Sure, carriages and diamonds are nice, but “ordinary love” makes any day extraordinary.

What does love look like on an ordinary day in your life?

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20 thoughts on “What love looks like on an ordinary day.”

  1. This was the perfect read for me today, your home sounds so lovely and I always think that the lucky ones in life are the ones who can SEE that they are lucky, who can FEEL happy when it comes and smile at it. You have this gift! c

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  2. How incredibly beautiful. I love this post. and indeed that IS what love looks like. It shows up. It is steadfast. it is there in the trenches—in the valleys, the mountaintops and in-between. Thank you SO much for sharing this post and your extraordinary ordinary day(s).

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    1. ” It is steadfast. it is there in the trenches—in the valleys, the mountaintops and in-between. ”

      Love the way you expressed that, Kate! Thank you so much for popping in and sharing your comment! I am so grateful for your visit and happy my words touched you.

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  3. First off, aw. ♥

    Second? Stolen glimpses of pride and love at a little guy growing so big, so fast. The question, “Do you need anything? Want to get away for a little?” Arms thrown wide for at-random hugs. These are a sample of what love tends to look like in (extra)ordinary life for me.

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    1. ♥ back.

      And, l love the “Do you need anything> Want to get away for a little?” Those two questions mean far more than roses in my world.

      Thanks for sharing what love looks like in your extraordinary life.

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  4. The beauty of this is that you see love for what it is, in the ordinary moments, with special attention to detail. That’s what it’s all about. It’ll fuel you when things get tough and it will bring you much comfort and joy for years to come, and especially as kids get older and begin leading their own lives. A mother’s heart is filled with these small, memorable moments. Thanks for helping me remember mine, and how truly blessed we are!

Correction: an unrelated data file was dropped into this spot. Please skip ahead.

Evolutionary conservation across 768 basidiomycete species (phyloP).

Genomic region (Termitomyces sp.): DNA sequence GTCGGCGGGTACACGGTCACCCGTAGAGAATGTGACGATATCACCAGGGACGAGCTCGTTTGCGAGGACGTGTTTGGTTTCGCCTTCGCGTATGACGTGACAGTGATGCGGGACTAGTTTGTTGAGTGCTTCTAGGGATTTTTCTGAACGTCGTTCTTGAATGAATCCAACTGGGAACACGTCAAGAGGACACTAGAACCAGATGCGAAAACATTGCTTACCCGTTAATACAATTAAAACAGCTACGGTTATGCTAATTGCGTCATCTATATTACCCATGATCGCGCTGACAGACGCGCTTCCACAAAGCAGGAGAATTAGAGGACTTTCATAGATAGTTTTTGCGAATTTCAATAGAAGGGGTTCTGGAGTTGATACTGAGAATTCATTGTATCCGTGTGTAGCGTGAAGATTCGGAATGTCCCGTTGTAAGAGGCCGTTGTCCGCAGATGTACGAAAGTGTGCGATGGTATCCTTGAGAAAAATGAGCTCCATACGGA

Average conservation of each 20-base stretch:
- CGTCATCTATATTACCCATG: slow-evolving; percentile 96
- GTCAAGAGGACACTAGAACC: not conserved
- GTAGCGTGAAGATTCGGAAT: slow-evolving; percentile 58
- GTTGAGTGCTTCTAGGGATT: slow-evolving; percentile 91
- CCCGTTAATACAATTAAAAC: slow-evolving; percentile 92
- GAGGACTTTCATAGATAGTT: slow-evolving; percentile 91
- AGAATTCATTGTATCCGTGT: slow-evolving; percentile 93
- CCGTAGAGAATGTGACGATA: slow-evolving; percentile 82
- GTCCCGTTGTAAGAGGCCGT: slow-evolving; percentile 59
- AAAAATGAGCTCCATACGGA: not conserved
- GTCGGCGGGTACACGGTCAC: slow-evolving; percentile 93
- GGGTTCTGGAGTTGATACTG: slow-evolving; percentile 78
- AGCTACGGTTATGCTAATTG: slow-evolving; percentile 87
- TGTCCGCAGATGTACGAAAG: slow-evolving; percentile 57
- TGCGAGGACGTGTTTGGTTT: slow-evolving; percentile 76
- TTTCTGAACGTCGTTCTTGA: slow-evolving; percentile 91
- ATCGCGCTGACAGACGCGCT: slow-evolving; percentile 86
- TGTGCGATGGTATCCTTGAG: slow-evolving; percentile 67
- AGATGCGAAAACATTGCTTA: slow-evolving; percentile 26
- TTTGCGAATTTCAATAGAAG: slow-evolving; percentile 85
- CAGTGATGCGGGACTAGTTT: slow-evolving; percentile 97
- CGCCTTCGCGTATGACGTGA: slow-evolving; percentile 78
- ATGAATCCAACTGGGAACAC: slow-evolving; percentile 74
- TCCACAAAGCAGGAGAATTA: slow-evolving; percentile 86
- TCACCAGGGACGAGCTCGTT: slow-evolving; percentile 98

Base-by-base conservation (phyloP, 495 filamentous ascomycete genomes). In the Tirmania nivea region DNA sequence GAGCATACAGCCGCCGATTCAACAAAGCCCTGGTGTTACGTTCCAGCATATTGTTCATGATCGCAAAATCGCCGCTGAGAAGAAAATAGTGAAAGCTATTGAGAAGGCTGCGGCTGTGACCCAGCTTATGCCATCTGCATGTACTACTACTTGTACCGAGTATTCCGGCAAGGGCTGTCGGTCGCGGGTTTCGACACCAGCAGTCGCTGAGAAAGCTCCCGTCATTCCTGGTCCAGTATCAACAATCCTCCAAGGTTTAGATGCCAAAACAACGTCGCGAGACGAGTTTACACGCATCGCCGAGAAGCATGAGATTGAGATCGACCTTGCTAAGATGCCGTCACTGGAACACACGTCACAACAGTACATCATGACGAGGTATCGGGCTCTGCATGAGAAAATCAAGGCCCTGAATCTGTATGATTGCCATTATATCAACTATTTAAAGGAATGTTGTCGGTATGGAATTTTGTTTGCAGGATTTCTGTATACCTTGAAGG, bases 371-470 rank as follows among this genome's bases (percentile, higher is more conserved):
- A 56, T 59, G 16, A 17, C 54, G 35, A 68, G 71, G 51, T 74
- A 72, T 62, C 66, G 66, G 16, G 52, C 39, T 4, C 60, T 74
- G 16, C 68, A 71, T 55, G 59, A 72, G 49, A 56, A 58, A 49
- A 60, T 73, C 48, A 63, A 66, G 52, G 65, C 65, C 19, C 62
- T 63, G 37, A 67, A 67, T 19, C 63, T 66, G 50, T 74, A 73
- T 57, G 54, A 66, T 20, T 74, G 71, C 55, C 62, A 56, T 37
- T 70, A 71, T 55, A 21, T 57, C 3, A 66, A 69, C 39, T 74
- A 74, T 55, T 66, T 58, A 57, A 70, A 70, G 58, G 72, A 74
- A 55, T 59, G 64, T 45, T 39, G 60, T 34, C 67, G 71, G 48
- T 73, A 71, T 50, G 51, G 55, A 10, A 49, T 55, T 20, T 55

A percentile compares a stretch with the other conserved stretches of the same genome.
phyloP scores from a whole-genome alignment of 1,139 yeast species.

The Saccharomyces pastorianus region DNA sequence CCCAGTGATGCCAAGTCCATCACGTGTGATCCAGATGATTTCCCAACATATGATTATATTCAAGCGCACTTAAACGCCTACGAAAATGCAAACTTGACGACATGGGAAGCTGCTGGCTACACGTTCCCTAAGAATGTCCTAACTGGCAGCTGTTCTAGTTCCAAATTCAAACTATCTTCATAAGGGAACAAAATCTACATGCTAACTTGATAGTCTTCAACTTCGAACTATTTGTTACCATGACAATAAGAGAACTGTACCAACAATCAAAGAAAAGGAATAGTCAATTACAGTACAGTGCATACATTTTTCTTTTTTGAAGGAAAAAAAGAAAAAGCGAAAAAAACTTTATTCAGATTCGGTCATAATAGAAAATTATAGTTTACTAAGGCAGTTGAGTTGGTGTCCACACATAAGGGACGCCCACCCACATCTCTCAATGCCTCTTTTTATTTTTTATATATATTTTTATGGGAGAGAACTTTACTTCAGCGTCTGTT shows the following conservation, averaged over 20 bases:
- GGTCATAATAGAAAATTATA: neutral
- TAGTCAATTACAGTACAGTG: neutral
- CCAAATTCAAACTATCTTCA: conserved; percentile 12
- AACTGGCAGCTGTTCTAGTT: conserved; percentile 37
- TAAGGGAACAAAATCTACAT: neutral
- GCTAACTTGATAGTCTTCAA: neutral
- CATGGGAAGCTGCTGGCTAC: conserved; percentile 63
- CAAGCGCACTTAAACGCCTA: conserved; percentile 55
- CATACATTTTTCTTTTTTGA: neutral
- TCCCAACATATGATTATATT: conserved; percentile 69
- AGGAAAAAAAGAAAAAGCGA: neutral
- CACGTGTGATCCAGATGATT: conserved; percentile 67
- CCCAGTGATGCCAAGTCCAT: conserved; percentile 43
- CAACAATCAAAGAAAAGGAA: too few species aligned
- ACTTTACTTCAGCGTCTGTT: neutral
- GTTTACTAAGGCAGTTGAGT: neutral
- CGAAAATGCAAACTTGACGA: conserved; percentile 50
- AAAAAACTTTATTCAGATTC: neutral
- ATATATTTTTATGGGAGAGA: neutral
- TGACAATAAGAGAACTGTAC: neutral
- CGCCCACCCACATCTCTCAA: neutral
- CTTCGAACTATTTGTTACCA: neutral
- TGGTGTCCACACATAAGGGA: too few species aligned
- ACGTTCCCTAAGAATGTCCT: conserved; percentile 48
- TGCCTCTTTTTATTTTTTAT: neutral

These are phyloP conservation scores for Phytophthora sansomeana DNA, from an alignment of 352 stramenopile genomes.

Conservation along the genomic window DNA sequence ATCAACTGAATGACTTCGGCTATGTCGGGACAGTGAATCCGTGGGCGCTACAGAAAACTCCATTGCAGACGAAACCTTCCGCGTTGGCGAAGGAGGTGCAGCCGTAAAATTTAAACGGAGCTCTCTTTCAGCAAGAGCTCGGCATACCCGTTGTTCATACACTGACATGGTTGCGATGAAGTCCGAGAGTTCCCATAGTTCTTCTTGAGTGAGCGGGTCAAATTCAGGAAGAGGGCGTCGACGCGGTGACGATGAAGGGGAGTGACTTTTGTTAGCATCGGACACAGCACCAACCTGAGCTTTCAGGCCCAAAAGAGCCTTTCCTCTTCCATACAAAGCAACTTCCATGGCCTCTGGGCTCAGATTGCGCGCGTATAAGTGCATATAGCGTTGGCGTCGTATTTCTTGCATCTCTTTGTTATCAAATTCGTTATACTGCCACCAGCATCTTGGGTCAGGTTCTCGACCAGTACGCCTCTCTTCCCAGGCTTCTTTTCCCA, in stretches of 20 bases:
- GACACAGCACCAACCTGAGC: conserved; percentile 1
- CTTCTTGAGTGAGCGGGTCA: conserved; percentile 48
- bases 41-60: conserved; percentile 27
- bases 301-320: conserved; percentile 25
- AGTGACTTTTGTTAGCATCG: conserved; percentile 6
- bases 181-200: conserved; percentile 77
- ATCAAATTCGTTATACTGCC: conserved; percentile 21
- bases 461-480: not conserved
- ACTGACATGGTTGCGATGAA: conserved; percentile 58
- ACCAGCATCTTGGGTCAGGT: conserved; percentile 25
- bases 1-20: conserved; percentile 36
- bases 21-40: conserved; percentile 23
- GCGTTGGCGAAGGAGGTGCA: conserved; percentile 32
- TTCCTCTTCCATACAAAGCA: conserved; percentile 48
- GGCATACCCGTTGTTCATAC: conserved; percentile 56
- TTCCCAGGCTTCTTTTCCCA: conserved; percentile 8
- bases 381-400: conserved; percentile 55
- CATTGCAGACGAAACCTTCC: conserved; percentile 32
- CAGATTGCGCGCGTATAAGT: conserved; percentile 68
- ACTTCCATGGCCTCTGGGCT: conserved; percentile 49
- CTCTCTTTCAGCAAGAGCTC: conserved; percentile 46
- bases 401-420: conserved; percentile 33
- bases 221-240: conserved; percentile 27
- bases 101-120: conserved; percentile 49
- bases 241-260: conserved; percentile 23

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    1. “It’ll fuel you when things get tough and it will bring you much comfort and joy for years to come, and especially as kids get older and begin leading their own lives. A mother’s heart is filled with these small, memorable moments.”

      So true, Cindy! It is the small stuff that fills my tank best.

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  5. Hubby letting me have alone time in my room while he takes over the house duties is a big sign of love. In recent times of prolonged illness, the children bringing food and snacks with love notes on the plate say “I love you” in a way that needs no further explanation!

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  6. I’m thoroughly enjoying joining you daily on your blog and reconnecting with u and your family Blessed is what comes to mind as I read it. My youngest can’t remember me cooking a traditional thanksgiving meal either. The last 5-7 years we have eaten at some very beautiful hotel buffets- though some have been very good – it’s still not the same as homemade So next year we are going to do it. Cook the meal. Maybe will test drive it at Christmas – anything is possible.
    For me, love on an ordinary day, is feeding myself good healthy nutritious fuel (can you tell I hungry right now) and being grateful everyday for the beauty that surrounds me. Like watching my daughters sing after inhaling helium from Sam’s birthday balloons – its always lovely to see them being friends- my husband giving me heartfelt positive affirmations – that’s always lovely. Sitting outside enjoying the day – that’s love on an ordinary day.

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  7. i feel like i write this for every post, but i absolutely adore this one. so, so, so true… and so incredible. it’s the love on the ordinary days that is the best love.